Member Spotlight: Q&A with Maya Levine

The nine-member Women’s Giving Fund Grants Committee is comprised of women and girls who are Women’s Giving Fund members. They have a staggered two-year term and the committee strives for diversity of age, experience, and other factors. Maya Levine is our youngest grants committee member and she is entering the second year of her term. The Women’s Giving Fund makes one high-impact grant per year, and the Grants Committee plays a key role in identifying the most promising applicants for the annual grant.

Q: Tell us about yourself.

A: I just started my senior year at Park City High School. I’m a pretty normal teenager. I love spending time with my younger brother and my parents. We have such a good time doing active things, going to my brother’s baseball games and just sitting around the table and talking. We could talk for hours. We just bounce ideas off of each other and talk about everything. One thing that has really made an impact on me in the last year is my Social Change class at the high school. I’ve learned a lot about social justice and human rights. I’ve learned about how to look at and discuss social issues with the use of science. It’s been really interesting.

Q: Tell us about your experience on the Women’s Giving Fund Grants Committee.

A: My mom and I joined the Women’s Giving Fund when it was founded in 2014. We both really wanted to be a part of it and we were excited to be a part of the circle of women. Last year, my journalism advisor, Liza Greene, suggested that I apply to be a part of the grants committee. She thought that it was important to have someone that was in high school have a voice on the grants committee. She knew that I would be interested in this type of work. I’m so glad that she approached me. Being on the grants committee has really built my confidence. Because of my busy schedule, it has been difficult to attend all of the meetings but it is so worth it to know that you were part of the process. I’ve been so inspired to know that I’ve helped make a difference in our community.

Q: Tell us about your work with nonprofits in Park City.

A: I’m really involved with three nonprofits at the moment. One is Voterise which was founded by Dick and Elsa Gary. They asked me to be on the youth board which has been an amazing experience. I’m so passionate about volunteering with this organization because voting is one of the most important things a person can do. The organization goes out of its way to register underrepresented communities which I think is incredibly important. The mission of Voterise is to register young people between the ages of 18-29 to vote.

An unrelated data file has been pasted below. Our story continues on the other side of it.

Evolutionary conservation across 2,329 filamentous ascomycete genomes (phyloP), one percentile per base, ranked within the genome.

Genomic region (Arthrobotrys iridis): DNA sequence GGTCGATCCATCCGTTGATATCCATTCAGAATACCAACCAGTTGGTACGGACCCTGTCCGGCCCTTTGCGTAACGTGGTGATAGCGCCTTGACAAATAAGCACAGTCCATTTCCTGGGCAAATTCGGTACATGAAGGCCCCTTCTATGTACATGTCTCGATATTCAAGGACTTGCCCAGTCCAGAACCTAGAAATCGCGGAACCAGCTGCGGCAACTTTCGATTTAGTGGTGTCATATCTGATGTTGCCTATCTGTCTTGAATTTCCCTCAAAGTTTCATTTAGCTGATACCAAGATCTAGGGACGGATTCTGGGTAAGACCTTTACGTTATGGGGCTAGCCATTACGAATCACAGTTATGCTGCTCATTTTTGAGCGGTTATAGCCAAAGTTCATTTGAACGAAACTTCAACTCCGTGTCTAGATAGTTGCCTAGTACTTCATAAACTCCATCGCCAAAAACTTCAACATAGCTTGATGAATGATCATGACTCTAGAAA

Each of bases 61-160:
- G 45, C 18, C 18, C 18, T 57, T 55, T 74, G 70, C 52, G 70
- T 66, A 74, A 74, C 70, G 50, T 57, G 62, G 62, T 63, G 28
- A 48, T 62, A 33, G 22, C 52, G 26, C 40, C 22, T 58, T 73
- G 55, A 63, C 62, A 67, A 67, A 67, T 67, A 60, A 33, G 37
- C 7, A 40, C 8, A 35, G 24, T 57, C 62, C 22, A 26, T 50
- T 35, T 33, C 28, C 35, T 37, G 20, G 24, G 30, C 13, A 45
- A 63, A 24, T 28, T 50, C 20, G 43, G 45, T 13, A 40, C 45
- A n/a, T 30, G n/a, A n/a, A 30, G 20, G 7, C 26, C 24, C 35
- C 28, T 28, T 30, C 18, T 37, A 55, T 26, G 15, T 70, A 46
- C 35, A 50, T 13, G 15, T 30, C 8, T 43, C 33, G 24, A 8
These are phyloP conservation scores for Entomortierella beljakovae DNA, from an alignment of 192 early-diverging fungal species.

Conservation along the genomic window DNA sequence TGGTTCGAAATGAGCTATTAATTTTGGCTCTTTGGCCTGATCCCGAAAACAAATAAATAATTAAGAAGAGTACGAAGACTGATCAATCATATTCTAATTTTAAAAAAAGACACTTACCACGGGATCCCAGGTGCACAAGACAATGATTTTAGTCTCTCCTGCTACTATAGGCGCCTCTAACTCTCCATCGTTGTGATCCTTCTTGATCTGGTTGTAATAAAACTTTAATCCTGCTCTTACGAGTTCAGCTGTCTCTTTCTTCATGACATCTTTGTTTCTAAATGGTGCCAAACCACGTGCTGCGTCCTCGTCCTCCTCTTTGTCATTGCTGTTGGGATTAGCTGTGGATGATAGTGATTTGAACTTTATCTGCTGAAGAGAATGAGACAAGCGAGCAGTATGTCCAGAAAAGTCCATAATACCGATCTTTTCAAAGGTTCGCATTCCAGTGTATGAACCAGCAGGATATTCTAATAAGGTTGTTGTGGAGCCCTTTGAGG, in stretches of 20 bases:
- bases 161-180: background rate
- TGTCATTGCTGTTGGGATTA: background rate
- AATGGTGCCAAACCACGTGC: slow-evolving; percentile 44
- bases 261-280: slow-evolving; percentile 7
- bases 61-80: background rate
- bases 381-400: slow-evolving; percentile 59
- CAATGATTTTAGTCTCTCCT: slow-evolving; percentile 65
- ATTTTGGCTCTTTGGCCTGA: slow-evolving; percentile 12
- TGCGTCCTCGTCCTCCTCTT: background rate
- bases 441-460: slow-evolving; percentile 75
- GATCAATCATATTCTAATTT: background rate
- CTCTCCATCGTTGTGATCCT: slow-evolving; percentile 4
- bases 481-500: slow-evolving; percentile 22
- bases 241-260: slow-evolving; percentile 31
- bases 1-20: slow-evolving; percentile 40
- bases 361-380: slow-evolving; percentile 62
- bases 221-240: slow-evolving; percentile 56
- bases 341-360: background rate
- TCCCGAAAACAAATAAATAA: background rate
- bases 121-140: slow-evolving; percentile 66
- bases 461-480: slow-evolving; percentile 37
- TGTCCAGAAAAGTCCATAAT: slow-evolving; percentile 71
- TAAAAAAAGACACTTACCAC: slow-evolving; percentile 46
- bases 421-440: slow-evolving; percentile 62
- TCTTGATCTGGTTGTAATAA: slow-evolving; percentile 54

I’m also a member of Planned Parenthood’s Teen Council. Through Teen Council we are trained as Peer Educators to talk to our peers about healthy relationships and reproductive and sexual health. I’m a new member this year but I wanted to be around the people that are on Teen Council. They are all super compassionate, caring, and empathetic.

The third organization that I’m involved with is Communities that Care. The youth portion is led by Mary Christa Smith. The most powerful experience has been having the opportunity to speak on panels. We worked with CONNECT and got to speak at “Ask Me Anything” where teens tell parents what really goes on in their lives. It is so powerful to see the parents show up and want to help make change for their kids. I believe that the work that we have done has truly created a community to start to destigmatize the conversation around mental health.

Q: Describe your perfect Park City day.

A: I think my perfect day in Park City would be in early fall when all of the trees are bright red, orange, and yellow. I would spend it going on a hike through Iron Canyon with my family. Afterwards we would go and eat lunch with them at Five5eeds. I love Five5eeds!!

Q: What is it about Park City Community Foundation that you love?

A: A lot of people want to make a change but they don’t know how to get started. I love that the Community Foundation shows people what they can do and how they can do it. They serve as an umbrella for a lot of nonprofits so that people can learn more and get involved.

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